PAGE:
AT&T helps train veterans to fight cyber crime
The telecommunications giant is teaming up with a nonprofit group to train Texas veterans and their families
Here’s one side effect of the coronavirus crisis: Keyboard warriors are in demand. Because record numbers of people are working from home these days, there’s a huge need for cyber security pros to protect our sprawling online infrastructure.
With that in mind, AT&T is teaming up with a nonprofit group to train Texas military veterans for new careers fighting cybercrime. The national nonprofit, called NPower, specializes in bringing cutting-edge IT training to veterans and their families.
The project will be located in Dallas, one of the fastest-growing digital hubs in the US. Veterans there will learn how to manage operating systems, diagnose networks and use security tools to deal with digital vulnerabilities and threats.
“As more people use digital communications to stay connected during the COVID-19 crisis, our country needs more cybersecurity professionals who are ready to help lead the fight against cybercrime,” said Roger Thornton, AT&T Cybersecurity’s VP of Products and Technology.
“Military veterans are perfect candidates for these positions because they already have many of the technical skills required for a career in information technology.”
It’s no secret that malicious cyber attacks are on the rise. In fact, major tech groups are appealing to Congress to include cybersecurity funding for state and local governments in the next coronavirus stimulus bill. The group cited an increase in ransomware attacks over the past year, as hackers locked up systems and demanded ransoms in various cities, including Atlanta, Baltimore and New Orleans.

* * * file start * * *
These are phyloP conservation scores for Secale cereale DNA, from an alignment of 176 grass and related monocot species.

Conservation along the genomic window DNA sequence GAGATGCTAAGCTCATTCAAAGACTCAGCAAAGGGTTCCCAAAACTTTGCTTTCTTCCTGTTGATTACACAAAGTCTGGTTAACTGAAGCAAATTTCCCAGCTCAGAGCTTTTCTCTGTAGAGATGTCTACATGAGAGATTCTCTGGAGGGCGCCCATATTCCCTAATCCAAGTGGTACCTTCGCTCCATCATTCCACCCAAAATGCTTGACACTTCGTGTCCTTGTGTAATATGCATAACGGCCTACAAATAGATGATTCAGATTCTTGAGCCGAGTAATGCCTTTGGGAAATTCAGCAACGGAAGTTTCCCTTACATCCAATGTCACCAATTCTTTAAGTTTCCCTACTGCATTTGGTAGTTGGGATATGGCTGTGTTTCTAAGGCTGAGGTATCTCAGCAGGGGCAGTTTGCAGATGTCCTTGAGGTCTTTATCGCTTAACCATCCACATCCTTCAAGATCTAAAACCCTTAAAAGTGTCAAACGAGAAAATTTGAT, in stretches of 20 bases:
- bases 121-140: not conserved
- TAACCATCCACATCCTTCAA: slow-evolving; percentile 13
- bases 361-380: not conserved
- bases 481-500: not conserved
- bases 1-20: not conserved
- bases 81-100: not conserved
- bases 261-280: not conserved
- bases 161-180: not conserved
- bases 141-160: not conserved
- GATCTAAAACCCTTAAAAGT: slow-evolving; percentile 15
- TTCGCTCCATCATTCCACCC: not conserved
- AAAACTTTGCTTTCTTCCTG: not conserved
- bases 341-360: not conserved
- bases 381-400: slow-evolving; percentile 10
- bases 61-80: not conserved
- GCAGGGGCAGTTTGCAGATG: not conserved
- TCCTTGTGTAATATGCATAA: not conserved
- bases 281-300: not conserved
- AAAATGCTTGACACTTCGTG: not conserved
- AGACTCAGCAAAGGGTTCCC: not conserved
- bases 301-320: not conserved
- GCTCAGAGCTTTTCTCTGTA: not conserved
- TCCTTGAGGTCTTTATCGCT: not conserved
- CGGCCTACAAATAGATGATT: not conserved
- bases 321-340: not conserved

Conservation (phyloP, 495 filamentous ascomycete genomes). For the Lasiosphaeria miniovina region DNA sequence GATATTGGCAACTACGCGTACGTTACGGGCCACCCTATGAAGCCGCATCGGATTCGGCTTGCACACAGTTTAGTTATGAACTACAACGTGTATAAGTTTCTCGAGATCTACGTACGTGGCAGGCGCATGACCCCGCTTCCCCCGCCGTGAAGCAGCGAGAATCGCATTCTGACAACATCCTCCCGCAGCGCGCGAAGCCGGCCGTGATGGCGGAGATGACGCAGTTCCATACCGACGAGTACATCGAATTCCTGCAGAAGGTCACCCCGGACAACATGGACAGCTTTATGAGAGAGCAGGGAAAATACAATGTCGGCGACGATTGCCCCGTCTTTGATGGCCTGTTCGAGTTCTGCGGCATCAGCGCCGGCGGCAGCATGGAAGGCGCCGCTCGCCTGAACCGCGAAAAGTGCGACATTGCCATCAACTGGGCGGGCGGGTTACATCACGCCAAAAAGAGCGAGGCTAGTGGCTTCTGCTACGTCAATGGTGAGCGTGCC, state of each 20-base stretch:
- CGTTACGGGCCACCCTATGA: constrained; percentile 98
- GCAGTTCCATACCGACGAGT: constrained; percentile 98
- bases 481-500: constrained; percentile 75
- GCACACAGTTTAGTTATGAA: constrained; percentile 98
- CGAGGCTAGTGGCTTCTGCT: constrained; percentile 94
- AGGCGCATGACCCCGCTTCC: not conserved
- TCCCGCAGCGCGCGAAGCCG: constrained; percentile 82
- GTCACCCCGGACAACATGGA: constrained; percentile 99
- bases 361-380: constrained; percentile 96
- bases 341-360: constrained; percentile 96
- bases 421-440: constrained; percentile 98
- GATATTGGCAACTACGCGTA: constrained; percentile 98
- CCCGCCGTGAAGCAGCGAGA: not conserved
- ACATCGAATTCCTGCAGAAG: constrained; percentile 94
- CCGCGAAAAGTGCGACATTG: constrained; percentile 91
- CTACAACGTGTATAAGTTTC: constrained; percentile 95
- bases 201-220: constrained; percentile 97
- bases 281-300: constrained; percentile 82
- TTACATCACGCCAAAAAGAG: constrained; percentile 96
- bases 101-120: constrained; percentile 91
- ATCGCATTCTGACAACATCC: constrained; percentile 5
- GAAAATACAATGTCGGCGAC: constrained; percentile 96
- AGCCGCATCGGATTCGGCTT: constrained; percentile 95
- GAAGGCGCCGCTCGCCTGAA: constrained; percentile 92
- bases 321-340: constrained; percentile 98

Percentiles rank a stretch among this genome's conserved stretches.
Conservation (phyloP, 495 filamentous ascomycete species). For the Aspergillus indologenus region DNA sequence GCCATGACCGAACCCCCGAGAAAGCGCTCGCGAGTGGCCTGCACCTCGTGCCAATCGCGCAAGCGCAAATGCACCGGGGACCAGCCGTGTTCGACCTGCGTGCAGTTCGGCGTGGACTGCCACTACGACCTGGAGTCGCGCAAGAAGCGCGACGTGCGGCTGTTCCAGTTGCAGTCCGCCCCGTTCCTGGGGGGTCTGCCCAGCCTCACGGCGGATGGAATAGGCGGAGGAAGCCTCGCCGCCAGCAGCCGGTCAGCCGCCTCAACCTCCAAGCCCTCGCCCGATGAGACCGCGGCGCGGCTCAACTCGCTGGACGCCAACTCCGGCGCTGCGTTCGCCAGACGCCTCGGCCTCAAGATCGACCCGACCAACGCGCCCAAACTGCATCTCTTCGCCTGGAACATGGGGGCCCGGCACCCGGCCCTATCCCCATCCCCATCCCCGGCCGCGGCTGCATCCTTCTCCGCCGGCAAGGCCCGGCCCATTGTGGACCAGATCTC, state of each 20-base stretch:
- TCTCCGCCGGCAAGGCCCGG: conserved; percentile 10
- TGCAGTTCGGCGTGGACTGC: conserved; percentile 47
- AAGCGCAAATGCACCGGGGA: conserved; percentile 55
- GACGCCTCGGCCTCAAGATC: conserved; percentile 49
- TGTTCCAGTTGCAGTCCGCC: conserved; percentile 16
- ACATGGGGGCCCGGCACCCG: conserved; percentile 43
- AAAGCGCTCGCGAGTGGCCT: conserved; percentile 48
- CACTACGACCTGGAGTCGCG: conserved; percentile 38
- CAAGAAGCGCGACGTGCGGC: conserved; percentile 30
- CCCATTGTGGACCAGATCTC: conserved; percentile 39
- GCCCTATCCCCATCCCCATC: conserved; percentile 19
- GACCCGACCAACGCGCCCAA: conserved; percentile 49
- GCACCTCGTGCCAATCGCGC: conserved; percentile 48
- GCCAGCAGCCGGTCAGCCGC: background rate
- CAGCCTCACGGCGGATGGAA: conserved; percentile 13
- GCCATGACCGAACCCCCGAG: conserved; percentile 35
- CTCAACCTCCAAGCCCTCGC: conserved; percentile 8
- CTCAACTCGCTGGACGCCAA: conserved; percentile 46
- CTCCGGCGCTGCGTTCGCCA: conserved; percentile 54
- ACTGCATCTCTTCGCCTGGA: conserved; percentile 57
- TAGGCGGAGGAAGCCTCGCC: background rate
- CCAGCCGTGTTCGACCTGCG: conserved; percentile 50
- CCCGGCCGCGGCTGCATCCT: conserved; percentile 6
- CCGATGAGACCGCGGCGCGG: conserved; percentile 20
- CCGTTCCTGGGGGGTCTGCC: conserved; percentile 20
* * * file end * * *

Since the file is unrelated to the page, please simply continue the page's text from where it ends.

As for AT&T, it continues to maintain a focus on veterans. It recently announced it’s reached its goal of hiring 20,000 veterans by 2020. Now it’s contributing $200,000 to NPower in an effort to train 25 veterans and military spouses in state-of-the-art cyber security skills.
Such skills are much needed and highly marketable. According to the US Department of Labor, job opportunities for information security analysts are expected to grow by a whopping 32% over a decade — much, much faster than the average.
Aside from IT training, the nonprofit NPower also helps veterans with job placement, mentoring, networking, social services and transit assistance. But technical training of the kind that AT&T is funding is much needed, said Russ Medina, executive director of NPower Texas.
“We believe that this effort will eventually provide an important pipeline of dedicated cybersecurity professionals to help protect American consumers and businesses from these growing threats,” he said.